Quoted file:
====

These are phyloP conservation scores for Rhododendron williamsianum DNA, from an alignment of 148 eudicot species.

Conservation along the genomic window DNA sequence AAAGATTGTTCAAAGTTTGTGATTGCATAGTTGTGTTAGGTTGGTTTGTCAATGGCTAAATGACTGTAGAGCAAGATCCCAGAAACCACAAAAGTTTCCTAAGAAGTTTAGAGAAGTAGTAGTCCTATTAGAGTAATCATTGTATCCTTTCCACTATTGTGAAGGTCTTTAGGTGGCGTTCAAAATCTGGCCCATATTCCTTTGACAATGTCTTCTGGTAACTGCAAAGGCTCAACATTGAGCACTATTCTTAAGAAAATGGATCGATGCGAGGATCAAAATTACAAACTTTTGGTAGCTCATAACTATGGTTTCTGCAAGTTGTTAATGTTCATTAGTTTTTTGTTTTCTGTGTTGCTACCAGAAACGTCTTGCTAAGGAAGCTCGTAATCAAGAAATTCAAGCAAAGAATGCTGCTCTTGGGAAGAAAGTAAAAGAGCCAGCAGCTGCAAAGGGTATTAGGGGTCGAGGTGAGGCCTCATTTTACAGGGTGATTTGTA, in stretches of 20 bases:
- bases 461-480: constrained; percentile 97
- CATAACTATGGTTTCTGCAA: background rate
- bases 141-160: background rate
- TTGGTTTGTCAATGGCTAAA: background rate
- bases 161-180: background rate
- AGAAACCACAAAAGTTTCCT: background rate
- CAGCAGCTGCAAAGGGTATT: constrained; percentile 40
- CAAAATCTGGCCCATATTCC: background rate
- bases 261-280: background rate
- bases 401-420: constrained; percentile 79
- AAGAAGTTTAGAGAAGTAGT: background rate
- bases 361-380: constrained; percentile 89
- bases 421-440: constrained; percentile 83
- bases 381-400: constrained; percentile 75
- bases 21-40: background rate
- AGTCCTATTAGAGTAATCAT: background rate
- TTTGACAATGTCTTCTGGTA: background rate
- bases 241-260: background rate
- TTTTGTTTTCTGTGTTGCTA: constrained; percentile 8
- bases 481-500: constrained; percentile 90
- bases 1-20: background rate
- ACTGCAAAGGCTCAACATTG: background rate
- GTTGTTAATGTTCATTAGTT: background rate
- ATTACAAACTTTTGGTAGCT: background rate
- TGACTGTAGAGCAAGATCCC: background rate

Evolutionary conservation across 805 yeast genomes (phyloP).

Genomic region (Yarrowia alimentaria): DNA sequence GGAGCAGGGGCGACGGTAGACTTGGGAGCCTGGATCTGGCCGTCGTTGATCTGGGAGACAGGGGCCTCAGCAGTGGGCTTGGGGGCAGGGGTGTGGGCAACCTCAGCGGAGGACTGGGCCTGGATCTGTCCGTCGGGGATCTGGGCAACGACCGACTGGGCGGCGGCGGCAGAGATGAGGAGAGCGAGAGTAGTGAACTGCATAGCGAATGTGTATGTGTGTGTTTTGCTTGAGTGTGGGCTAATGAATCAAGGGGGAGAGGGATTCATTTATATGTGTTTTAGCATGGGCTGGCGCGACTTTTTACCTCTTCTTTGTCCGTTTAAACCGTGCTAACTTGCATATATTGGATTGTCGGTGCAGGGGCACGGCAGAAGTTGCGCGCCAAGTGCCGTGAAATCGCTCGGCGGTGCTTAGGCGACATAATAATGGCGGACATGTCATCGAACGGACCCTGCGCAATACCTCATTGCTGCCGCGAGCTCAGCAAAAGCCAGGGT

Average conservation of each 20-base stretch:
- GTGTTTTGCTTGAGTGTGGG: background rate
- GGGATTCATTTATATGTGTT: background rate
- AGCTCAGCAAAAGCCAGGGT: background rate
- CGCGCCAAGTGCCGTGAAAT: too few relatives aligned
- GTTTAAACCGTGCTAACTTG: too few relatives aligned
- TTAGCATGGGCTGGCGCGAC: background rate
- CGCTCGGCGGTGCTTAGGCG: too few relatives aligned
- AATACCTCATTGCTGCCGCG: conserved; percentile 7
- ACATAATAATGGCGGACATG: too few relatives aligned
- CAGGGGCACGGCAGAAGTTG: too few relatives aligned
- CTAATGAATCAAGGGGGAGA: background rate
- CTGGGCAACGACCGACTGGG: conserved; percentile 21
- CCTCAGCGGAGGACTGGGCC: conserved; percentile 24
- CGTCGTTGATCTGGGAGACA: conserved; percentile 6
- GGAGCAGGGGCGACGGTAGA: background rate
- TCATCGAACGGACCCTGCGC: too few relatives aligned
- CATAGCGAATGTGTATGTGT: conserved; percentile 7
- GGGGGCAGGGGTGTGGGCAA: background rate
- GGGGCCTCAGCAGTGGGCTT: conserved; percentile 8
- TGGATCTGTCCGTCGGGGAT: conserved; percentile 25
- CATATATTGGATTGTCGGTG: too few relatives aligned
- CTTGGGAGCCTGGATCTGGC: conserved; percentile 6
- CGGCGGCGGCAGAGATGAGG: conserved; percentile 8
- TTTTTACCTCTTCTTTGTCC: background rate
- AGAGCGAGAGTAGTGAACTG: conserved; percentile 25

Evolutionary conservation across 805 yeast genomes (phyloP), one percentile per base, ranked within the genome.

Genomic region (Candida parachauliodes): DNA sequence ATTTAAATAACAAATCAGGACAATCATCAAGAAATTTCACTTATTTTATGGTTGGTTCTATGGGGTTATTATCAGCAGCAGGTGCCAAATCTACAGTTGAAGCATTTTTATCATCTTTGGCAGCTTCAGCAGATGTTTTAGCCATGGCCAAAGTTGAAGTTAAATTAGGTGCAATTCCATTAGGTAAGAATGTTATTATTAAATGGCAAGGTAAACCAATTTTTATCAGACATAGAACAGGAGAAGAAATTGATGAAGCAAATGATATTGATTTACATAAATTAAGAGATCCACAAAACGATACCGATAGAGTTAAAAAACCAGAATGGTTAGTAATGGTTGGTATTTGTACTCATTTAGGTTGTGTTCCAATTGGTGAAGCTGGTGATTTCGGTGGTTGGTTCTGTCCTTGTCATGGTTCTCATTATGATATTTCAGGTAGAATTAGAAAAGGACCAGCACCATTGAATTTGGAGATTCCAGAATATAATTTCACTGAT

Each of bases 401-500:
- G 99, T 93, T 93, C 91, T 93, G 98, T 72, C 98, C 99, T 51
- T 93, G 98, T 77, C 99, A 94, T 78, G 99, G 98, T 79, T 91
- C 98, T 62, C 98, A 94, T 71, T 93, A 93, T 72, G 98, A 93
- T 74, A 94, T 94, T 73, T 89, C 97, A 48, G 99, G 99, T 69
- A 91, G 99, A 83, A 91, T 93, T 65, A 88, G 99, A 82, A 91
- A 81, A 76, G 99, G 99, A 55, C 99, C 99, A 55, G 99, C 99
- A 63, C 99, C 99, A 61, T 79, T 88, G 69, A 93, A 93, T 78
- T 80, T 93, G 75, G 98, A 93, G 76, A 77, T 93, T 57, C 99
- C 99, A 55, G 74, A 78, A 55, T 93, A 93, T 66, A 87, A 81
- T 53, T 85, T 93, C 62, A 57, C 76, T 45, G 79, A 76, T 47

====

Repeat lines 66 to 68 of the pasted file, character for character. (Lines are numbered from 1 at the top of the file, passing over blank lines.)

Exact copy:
- T 80, T 93, G 75, G 98, A 93, G 76, A 77, T 93, T 57, C 99
- C 99, A 55, G 74, A 78, A 55, T 93, A 93, T 66, A 87, A 81
- T 53, T 85, T 93, C 62, A 57, C 76, T 45, G 79, A 76, T 47